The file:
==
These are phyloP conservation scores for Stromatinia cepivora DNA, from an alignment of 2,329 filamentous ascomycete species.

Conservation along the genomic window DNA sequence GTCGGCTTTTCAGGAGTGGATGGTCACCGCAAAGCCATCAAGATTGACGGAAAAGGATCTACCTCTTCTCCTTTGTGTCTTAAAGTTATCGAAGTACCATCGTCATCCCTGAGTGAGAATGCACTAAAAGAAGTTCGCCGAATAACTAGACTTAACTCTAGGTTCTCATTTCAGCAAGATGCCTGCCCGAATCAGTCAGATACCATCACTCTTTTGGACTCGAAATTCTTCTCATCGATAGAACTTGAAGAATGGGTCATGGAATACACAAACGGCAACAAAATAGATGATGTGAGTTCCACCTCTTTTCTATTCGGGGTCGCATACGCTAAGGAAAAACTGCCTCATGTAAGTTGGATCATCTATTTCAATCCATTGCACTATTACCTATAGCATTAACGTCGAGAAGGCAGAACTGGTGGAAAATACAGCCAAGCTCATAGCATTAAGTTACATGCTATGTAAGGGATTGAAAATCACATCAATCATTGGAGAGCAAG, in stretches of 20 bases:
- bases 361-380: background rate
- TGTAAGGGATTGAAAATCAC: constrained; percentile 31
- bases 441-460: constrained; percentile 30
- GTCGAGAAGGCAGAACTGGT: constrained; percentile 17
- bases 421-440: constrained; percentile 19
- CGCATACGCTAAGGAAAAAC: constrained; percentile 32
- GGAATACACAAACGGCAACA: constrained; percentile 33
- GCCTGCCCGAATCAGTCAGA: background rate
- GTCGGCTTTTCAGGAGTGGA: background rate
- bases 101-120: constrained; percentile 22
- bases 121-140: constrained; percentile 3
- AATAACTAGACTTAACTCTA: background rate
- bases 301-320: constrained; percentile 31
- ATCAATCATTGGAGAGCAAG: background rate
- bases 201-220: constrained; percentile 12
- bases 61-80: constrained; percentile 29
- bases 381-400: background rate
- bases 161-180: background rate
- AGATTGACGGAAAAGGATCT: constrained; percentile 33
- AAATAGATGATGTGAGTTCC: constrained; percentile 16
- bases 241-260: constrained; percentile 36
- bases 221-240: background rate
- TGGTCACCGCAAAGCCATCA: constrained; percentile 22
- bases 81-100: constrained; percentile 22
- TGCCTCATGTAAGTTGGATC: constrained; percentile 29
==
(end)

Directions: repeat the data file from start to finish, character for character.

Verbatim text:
These are phyloP conservation scores for Stromatinia cepivora DNA, from an alignment of 2,329 filamentous ascomycete species.

Conservation along the genomic window DNA sequence GTCGGCTTTTCAGGAGTGGATGGTCACCGCAAAGCCATCAAGATTGACGGAAAAGGATCTACCTCTTCTCCTTTGTGTCTTAAAGTTATCGAAGTACCATCGTCATCCCTGAGTGAGAATGCACTAAAAGAAGTTCGCCGAATAACTAGACTTAACTCTAGGTTCTCATTTCAGCAAGATGCCTGCCCGAATCAGTCAGATACCATCACTCTTTTGGACTCGAAATTCTTCTCATCGATAGAACTTGAAGAATGGGTCATGGAATACACAAACGGCAACAAAATAGATGATGTGAGTTCCACCTCTTTTCTATTCGGGGTCGCATACGCTAAGGAAAAACTGCCTCATGTAAGTTGGATCATCTATTTCAATCCATTGCACTATTACCTATAGCATTAACGTCGAGAAGGCAGAACTGGTGGAAAATACAGCCAAGCTCATAGCATTAAGTTACATGCTATGTAAGGGATTGAAAATCACATCAATCATTGGAGAGCAAG, in stretches of 20 bases:
- bases 361-380: background rate
- TGTAAGGGATTGAAAATCAC: constrained; percentile 31
- bases 441-460: constrained; percentile 30
- GTCGAGAAGGCAGAACTGGT: constrained; percentile 17
- bases 421-440: constrained; percentile 19
- CGCATACGCTAAGGAAAAAC: constrained; percentile 32
- GGAATACACAAACGGCAACA: constrained; percentile 33
- GCCTGCCCGAATCAGTCAGA: background rate
- GTCGGCTTTTCAGGAGTGGA: background rate
- bases 101-120: constrained; percentile 22
- bases 121-140: constrained; percentile 3
- AATAACTAGACTTAACTCTA: background rate
- bases 301-320: constrained; percentile 31
- ATCAATCATTGGAGAGCAAG: background rate
- bases 201-220: constrained; percentile 12
- bases 61-80: constrained; percentile 29
- bases 381-400: background rate
- bases 161-180: background rate
- AGATTGACGGAAAAGGATCT: constrained; percentile 33
- AAATAGATGATGTGAGTTCC: constrained; percentile 16
- bases 241-260: constrained; percentile 36
- bases 221-240: background rate
- TGGTCACCGCAAAGCCATCA: constrained; percentile 22
- bases 81-100: constrained; percentile 22
- TGCCTCATGTAAGTTGGATC: constrained; percentile 29